We will be giving 125 million pounds to the University Grants Committee and 50 million pounds to central school grants, with the aim of improving the quality of education in the UK. This investment will enable universities to provide world-class education and training to students, and support research and innovation that will drive economic growth and social progress. Furthermore, the investment in central school grants will help provide the necessary resources and facilities to schools, ensuring that students receive the best possible education.

The government is investing 125 million pounds to boost economic research in the UK. This investment will be provided in the form of innovation grants and will be distributed by research councils to support groundbreaking research projects and initiatives. The funds will support researchers and innovators in universities, research institutions, and businesses across the country, enabling them to develop new ideas, products, and services that will drive economic growth and prosperity.

This investment will support research across a range of fields, including science, engineering, social sciences, and humanities. It will help to build the knowledge base necessary for businesses and organizations to compete in a rapidly changing global economy. This investment will help to create high-quality jobs, improve productivity, and enhance the UK's reputation as an economic leader.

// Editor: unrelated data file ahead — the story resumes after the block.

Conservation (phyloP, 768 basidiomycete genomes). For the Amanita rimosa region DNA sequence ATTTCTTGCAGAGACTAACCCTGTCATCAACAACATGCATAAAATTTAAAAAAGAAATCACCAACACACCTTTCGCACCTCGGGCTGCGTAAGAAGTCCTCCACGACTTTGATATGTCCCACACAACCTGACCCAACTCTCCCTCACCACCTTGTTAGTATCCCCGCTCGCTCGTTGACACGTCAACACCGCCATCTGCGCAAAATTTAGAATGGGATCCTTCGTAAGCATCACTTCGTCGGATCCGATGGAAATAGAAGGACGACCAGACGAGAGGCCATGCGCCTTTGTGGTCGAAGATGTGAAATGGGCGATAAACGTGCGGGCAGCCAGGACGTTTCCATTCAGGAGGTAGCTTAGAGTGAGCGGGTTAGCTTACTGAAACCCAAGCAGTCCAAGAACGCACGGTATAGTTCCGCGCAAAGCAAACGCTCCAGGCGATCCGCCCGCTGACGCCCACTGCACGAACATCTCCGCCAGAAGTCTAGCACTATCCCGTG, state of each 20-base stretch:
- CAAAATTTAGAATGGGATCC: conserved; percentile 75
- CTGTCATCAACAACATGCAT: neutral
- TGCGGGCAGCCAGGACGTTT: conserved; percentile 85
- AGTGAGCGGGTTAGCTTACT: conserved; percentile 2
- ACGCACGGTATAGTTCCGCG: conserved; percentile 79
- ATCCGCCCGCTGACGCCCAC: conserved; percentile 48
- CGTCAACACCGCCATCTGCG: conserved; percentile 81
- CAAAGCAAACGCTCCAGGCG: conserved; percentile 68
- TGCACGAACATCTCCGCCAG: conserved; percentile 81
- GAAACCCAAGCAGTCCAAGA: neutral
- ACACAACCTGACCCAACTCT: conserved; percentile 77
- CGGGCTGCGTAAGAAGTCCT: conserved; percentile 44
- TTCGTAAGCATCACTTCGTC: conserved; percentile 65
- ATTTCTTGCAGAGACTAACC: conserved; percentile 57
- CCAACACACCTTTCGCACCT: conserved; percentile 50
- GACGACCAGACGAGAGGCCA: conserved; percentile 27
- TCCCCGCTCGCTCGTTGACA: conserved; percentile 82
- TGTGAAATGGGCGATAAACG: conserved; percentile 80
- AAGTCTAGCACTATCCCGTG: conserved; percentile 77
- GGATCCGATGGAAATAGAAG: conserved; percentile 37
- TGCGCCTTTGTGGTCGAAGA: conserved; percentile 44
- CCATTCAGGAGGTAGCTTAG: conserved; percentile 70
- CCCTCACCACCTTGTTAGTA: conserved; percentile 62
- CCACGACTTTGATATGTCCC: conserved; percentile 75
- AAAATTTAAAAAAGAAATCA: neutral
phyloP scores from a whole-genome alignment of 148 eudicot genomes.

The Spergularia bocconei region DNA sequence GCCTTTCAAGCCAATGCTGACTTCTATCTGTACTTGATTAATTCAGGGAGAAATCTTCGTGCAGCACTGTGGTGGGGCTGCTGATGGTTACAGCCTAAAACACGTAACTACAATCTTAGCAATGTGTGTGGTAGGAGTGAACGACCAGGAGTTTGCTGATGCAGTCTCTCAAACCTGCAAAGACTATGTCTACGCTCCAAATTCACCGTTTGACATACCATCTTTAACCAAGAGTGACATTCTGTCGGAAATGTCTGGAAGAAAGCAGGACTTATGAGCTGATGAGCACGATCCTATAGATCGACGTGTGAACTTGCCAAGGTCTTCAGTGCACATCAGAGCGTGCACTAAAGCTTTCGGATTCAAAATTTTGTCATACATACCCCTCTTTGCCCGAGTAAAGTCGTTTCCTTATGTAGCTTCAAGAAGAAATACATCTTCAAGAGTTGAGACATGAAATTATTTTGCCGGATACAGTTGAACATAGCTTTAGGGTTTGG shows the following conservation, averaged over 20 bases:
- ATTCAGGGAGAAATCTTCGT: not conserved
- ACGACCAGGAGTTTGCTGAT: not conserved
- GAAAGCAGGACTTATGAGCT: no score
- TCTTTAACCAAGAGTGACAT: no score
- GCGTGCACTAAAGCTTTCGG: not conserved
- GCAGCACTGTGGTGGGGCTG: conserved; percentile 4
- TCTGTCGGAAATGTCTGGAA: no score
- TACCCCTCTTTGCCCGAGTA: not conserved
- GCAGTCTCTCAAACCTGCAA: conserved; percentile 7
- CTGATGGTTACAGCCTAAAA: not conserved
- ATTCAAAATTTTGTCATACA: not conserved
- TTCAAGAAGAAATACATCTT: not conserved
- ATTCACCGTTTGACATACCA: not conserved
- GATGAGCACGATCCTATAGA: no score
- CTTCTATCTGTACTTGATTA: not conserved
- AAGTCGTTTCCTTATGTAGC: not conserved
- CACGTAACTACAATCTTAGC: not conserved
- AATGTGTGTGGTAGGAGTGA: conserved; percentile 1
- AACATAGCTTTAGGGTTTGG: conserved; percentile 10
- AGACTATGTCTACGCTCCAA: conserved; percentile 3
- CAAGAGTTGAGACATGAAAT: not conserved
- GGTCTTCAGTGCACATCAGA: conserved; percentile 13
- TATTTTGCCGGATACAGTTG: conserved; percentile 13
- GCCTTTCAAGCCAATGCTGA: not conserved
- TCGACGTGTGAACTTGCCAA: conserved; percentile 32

Finally, the government will be undoing the cuts to foreign aid made by the previous government at a cost of 287 million pounds. This decision reflects our commitment to supporting international development and addressing the challenges faced by some of the world's poorest countries. It also recognizes the importance of foreign aid in building and maintaining Britain's global reputation as a compassionate and responsible member of the international community.

Mr. Speaker, the coalition government is looking forward to writing its first true budget next year. This announcement should be seen as a statement of intent and where our priorities lie. There is not just common ground between the parties of this coalition, but among the British people. Representing those shared norms and values is why we are making this statement today, and will be a guiding force in all major decisions we make.

1. Public works: 1 billion in infrastructure spending

20 million (housing/transpo admin)

100 million (housing maintenance/modernisation)

100 million (house building subsidies)

100 million (highways investment)

100 million (British rail investment)

80 million (highways maintenance)

250 million (public corporations)

250 million (utilities)

2. Health: 453 million for 2 new Town Hospitals (plus staff) and 125 million for medical research

4. Foreign Office: 287 million to reverse foreign aid cuts

5. Economic Research: 125 million to innovation grants and research councils

6. Education: 125 million to the University Grants Committee and 50 million to central school grants

Stephen Armstrong MP

Chancellor of the Exchequer

Member of Parliament for Tooting (1974-present)

Labour Party

Nikita Khrushchev: The difference between the Soviet Union and China is that I rose to power from the peasant class, whereas you came from the privileged Mandarin class.
Zhou Enlai: True. But there is this similarity. Each of us is a traitor to his class.